Bank Stocks Rally: Bernanke, Dimon Chatter Caused Bounce?

The stock market has been pretty ooky lately, even if Americans are kind of inured by financial drama. (At this point, Wall Street could probably be wiped out by a surprise stream of molten hot lava, and the only people who might shed a tear would already have been consumed by the wave of lava.)

However, bank stocks like Bank of America rallied a bit late in the day ahead of the closing bell, and the Wall Street Journal credits news of Ben Bernanke’s alleged agreement with JP Morgan Chase CEO Jamie Dimon (played in HBO’s financial collapse drama by Bill Pullman) with sparking the bump:

Fed Chairman Ben Bernanke has told people that he agrees with J.P. Morgan CEO Jamie Dimon on over-regulation and the Dodd-Frank rules being not clearly written, Fox Business Network’s Charlie Gasparino reported Monday.

Dimon made his criticisms last Tuesday after Bernanke’s assessment of the U.S. economy, given at a conference of international bankers in Atlanta.

“Bernanke believes that there is a lack of clarity on those rules and the lack of clarity on the rules in terms of capital and those other things the banks have to do is hindering economic growth,” Gasparino said, citing sources close to J.P. Morgan.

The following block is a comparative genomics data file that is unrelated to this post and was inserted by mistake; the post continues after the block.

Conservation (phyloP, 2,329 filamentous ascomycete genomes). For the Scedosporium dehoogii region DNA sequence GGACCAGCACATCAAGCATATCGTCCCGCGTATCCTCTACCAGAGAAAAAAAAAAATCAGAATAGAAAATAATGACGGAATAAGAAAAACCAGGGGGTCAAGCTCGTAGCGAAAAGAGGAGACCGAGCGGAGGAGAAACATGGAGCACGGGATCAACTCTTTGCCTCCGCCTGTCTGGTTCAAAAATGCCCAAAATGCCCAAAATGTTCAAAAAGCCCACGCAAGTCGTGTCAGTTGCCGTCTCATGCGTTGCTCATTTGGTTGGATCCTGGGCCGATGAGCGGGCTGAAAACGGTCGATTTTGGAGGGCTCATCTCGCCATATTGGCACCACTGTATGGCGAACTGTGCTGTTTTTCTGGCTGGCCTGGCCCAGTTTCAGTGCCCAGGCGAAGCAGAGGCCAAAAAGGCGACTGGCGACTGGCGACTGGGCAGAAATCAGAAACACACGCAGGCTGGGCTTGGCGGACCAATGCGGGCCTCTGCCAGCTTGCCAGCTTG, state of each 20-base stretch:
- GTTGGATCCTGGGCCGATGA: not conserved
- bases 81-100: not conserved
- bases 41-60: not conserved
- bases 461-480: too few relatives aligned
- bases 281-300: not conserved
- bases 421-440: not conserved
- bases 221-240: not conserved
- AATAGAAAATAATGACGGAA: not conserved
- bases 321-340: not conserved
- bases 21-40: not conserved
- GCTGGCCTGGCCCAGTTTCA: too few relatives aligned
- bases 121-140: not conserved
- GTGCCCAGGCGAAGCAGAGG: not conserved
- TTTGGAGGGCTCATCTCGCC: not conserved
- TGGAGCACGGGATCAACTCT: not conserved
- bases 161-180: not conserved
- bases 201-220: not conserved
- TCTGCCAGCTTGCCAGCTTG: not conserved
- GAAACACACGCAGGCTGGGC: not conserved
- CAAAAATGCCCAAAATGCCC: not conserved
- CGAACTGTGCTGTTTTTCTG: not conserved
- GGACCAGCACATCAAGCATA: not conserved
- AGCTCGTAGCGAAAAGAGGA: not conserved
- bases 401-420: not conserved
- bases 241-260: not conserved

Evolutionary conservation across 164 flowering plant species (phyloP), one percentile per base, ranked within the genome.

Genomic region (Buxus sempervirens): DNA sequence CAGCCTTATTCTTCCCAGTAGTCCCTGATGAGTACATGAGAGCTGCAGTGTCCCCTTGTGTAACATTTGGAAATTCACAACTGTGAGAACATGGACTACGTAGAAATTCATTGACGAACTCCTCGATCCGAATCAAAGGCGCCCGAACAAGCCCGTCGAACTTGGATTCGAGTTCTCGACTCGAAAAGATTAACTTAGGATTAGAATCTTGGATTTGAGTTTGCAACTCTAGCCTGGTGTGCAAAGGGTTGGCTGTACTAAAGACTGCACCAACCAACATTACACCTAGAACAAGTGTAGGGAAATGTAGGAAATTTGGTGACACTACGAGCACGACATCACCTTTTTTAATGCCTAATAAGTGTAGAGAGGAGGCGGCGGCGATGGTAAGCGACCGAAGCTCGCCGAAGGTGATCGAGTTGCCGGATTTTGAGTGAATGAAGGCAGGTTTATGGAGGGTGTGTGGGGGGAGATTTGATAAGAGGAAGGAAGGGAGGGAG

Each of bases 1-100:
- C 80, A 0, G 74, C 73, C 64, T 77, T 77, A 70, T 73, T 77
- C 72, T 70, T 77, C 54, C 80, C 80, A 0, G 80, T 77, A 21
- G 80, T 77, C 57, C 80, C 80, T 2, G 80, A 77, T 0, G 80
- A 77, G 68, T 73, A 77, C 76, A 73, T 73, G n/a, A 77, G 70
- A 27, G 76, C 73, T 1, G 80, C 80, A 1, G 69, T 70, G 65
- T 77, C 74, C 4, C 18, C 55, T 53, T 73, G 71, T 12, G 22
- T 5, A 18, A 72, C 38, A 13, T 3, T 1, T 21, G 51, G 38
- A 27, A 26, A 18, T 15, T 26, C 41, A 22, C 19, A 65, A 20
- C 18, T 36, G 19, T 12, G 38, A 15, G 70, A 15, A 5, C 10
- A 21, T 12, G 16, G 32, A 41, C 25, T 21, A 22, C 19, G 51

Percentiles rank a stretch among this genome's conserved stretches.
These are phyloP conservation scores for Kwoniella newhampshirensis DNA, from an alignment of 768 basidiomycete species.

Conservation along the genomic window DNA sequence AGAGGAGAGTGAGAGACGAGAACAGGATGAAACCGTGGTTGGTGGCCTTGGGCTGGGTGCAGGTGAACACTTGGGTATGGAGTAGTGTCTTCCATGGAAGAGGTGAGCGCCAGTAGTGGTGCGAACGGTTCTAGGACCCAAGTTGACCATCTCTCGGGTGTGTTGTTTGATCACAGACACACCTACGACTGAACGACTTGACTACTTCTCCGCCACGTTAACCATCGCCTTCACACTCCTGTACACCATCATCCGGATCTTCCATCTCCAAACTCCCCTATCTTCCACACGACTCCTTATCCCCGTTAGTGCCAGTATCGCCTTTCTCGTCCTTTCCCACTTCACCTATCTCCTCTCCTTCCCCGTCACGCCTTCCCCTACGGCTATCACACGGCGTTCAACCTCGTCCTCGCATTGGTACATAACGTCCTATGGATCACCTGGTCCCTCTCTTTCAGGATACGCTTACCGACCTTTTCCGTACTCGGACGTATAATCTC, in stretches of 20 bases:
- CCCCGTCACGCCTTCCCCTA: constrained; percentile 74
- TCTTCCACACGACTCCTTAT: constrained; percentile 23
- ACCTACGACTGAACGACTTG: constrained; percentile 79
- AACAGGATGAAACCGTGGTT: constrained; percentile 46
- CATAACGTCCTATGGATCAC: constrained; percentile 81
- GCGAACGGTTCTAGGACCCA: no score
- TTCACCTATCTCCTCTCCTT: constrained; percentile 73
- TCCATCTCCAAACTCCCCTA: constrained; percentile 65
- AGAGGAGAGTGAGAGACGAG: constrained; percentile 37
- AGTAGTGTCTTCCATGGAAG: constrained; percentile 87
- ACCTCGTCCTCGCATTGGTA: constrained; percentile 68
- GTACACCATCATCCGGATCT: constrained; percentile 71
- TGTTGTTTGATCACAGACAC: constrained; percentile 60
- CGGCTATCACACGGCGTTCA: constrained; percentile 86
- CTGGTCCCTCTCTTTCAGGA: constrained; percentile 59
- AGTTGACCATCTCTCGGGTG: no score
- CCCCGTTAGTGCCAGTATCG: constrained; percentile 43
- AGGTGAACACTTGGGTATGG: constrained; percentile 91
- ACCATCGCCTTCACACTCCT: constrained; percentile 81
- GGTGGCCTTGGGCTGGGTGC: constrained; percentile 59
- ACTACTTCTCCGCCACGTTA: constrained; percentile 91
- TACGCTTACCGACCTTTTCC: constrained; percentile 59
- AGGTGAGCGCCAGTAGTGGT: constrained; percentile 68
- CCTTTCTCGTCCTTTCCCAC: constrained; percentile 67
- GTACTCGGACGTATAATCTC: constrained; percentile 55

He said Bernanke believes a lot of what Dimon said was accurate.

The Fed wouldn’t deny those are Bernanke’s sentiments, according to Gasparino.

Dimon grilled Bernanke at an international banking conference in Atlanta earlier this month about new regulations proposed to prevent future economic calamities:

“Do you have a fear, like I do, that when we look back and look at them all [financial rules], that they will be a reason it took so long that our banks, our credit, our businesses and most importantly job creation started going again?” Dimon asked Bernanke. “Is this holding us back at this point?”

Still, it’s difficult to believe continued lack of oversight of too-big-to-fail bank maneuvers will please a fiscally traumatized American populace. Does this kind of chatter unnerve any other non-stock-holding Americans?